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Acres of landscape garden bordered by historic parkland and woodland

The garden is a horticultural work of art formed through centuries of landscape design, with influences of 'Capability' Brown and Humphry Repton. Four lakes form the heart of the garden, with paths circulating through the glades and wooded areas surrounding them. Each owner has left their impression, which can still be seen today in the layout of the lakes, the construction of Pulham Falls, the planting of Palm Walk and the many different tree and shrub species from around the world.

Our historic parkland forms a larger footprint for the Sheffield Park estate. Dating back several centuries, it has had many uses including a deer park and WWII camp, and is now grazed with livestock and home to our natural woodland play trail in Ringwood Toll. The River Ouse runs across the bottom of the parkland and the original meanders are still visible winding across the meadow. This area has been transformed into a wildlife haven and is home to a diverse range of species including kingfishers, birds of prey, butterflies, and dragonflies.

Autumn at Sheffield Park and Garden

A carpet of red leaves under an autumn Acer at Sheffield Park and Garden

A carpet of red leaves under an autumn Acer at Sheffield Park and Garden

Come and witness a kaleidoscope of colours, from yellows and oranges to reds and pinks, emerging across the garden, around hidden corners, and boldly reflected in the lakes. Towards the end of September, the leaves start to change colour with our Acers being one of the first trees to turn. At the beginning of October the Nyssas join the display, followed by Liquidambars at the end of the month. Swamp Cyprus, golden larch, and hickory are among many more species that add yet more colours to the mix over the weeks.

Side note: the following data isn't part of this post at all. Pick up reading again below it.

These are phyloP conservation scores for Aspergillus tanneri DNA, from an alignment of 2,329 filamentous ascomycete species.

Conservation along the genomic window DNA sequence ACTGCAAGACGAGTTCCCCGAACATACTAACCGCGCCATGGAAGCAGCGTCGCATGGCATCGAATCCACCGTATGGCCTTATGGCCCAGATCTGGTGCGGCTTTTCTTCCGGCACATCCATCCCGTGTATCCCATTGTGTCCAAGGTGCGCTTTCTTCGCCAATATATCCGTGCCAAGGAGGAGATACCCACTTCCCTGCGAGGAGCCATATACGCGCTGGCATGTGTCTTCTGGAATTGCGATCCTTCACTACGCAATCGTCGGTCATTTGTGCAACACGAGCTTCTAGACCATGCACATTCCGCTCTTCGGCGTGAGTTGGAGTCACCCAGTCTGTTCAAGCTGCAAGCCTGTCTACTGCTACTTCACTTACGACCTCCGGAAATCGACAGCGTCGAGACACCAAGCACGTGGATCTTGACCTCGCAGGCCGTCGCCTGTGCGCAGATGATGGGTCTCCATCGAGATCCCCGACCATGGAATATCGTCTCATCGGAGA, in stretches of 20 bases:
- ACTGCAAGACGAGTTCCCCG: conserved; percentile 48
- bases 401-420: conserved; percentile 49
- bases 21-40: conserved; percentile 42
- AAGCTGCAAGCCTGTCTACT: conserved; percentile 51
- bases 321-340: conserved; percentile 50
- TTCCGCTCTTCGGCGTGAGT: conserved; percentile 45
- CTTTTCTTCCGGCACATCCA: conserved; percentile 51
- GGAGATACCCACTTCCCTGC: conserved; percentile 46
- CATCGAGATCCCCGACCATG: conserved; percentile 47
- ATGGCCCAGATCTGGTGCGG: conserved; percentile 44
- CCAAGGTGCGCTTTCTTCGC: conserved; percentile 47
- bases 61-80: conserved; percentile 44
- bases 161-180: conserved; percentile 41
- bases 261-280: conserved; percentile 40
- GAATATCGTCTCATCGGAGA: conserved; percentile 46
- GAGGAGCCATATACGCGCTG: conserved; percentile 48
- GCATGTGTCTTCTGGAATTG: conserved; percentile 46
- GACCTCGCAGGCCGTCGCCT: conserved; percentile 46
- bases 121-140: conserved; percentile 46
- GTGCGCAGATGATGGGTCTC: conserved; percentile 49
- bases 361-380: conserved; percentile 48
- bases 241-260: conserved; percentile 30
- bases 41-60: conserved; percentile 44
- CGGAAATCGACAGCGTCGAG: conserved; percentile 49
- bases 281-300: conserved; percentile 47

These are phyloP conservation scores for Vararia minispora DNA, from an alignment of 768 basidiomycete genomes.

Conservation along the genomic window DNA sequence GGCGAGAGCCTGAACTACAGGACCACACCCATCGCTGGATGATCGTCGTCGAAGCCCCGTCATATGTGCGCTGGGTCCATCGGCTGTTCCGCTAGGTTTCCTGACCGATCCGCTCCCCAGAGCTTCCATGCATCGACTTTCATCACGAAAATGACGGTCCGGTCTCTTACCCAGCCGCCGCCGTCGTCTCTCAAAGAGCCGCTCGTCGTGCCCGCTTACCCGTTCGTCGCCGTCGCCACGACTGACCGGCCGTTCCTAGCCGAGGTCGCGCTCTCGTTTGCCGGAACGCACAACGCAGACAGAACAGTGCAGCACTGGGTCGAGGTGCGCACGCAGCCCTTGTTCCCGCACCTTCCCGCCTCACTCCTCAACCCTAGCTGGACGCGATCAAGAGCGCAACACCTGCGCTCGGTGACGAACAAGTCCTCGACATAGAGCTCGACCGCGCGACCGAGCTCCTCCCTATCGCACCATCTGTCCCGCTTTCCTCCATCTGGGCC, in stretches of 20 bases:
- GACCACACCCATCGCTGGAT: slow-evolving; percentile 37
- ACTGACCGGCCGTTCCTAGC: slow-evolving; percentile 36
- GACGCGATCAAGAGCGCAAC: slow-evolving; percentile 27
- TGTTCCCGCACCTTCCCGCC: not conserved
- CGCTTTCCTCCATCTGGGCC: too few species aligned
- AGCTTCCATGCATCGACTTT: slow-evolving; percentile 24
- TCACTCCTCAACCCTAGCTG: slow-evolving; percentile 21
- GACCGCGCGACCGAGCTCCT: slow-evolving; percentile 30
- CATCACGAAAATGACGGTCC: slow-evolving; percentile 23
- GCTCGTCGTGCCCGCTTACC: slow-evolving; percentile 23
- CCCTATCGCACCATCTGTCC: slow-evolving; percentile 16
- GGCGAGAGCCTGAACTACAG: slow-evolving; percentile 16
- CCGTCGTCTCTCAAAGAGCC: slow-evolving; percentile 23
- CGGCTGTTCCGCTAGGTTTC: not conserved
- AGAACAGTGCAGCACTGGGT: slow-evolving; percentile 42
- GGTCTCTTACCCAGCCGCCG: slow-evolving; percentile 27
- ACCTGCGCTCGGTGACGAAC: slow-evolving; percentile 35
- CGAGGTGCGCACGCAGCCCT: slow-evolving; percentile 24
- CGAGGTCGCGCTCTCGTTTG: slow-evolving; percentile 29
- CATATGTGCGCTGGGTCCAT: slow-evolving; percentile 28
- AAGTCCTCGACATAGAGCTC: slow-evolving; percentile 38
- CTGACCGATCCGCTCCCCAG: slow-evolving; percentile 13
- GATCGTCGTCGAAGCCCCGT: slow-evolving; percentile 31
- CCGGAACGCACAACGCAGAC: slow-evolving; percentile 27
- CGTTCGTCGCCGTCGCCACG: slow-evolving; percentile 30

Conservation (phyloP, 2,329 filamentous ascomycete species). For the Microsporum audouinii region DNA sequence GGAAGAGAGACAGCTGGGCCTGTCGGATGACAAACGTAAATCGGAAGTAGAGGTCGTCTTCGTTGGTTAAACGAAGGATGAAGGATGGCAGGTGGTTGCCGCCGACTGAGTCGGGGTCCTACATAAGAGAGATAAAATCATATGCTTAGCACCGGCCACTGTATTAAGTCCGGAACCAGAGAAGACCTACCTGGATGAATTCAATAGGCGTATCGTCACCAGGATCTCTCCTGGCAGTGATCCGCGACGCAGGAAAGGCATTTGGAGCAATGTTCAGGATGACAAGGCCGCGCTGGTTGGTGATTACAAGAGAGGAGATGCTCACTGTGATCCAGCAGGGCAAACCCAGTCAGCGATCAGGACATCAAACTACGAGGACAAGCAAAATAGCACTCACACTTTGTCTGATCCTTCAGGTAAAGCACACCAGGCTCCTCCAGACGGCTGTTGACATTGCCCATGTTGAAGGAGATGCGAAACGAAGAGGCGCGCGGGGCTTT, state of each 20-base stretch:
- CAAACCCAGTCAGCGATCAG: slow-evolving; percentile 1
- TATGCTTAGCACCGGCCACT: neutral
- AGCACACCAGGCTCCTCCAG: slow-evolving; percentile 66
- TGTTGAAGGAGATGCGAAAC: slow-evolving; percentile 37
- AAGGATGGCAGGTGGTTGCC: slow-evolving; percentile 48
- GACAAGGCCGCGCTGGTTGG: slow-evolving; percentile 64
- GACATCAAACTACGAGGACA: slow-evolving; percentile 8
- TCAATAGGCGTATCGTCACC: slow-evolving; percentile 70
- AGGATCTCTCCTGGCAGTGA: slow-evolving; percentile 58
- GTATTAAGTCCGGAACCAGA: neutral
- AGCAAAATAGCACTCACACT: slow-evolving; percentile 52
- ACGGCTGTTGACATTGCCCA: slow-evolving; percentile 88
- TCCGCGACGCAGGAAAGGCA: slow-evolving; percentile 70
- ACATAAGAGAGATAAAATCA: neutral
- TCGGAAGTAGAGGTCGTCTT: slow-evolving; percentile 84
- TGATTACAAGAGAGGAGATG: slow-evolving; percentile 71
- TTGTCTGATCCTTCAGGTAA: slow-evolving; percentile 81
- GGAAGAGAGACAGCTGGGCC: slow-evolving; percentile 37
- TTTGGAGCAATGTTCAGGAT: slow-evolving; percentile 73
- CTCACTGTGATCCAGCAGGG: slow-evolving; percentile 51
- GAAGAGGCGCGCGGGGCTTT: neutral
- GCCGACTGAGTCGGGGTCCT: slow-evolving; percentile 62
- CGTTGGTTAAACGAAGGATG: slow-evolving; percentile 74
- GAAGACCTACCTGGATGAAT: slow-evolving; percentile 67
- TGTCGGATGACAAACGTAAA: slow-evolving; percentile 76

50 Things for autumn

Catch a falling leaf at Sheffield Park and Garden

There are loads of activities to tick off this autumn. Why not try catching a falling leaf, running around in the rain or creating some wild art? Our map shows where to tick off some of the best self-led activities and our top ten favorites will inspire you to complete your list.

What to see in the garden

Flat-stalked spindle tree © NT_NEN_Sheffield Park

Spindle tree

There are several of these trees in the garden and Euonymus planipes is the first to bloom. The little flower pods give rise to bright red fruit which open to reveal orange seeds.

What to see in the garden

Harlequin glorybower at Sheffield Park and Garden © Jim Topping

Harlequin glorybower

Look out for these eye-catching metallic blue berries this autumn. The berries are enclosed by deep pink calyces (flower sepals).

What to see in the garden

Acer leaves changing colour © NT_NEN_Sheffield Park


There are over 35 species of Acers in the garden with some of the leaves already beginning to show autumn colour.

What to see in the garden

Autumn crocus at Sheffield Park © NT_NEN_Sheffield Park

Autumn crocus

Although these look like crocuses they actually belong to the lily family and grow from corms.

What to see in the garden

Magnolia Grandiflora © Martin Farhill

Magnolia grandiflora

This large evergreen tree has glossy green oval leaves and large fragrant creamy-white cup shaped flowers.

Autumn events at Sheffield Park

From early openings for photographers to a 1950's swing evening, there are lots of ways to enjoy Sheffield Park this autumn.

Great British Walk: colourful stories

Our mapped trail will take you through the garden and around the estate

Between September 8 and October 24, explore the garden and parkland on our 4-mile self guided walk, and discover some of the colourful stories and colourful characters linked to Sheffield Park.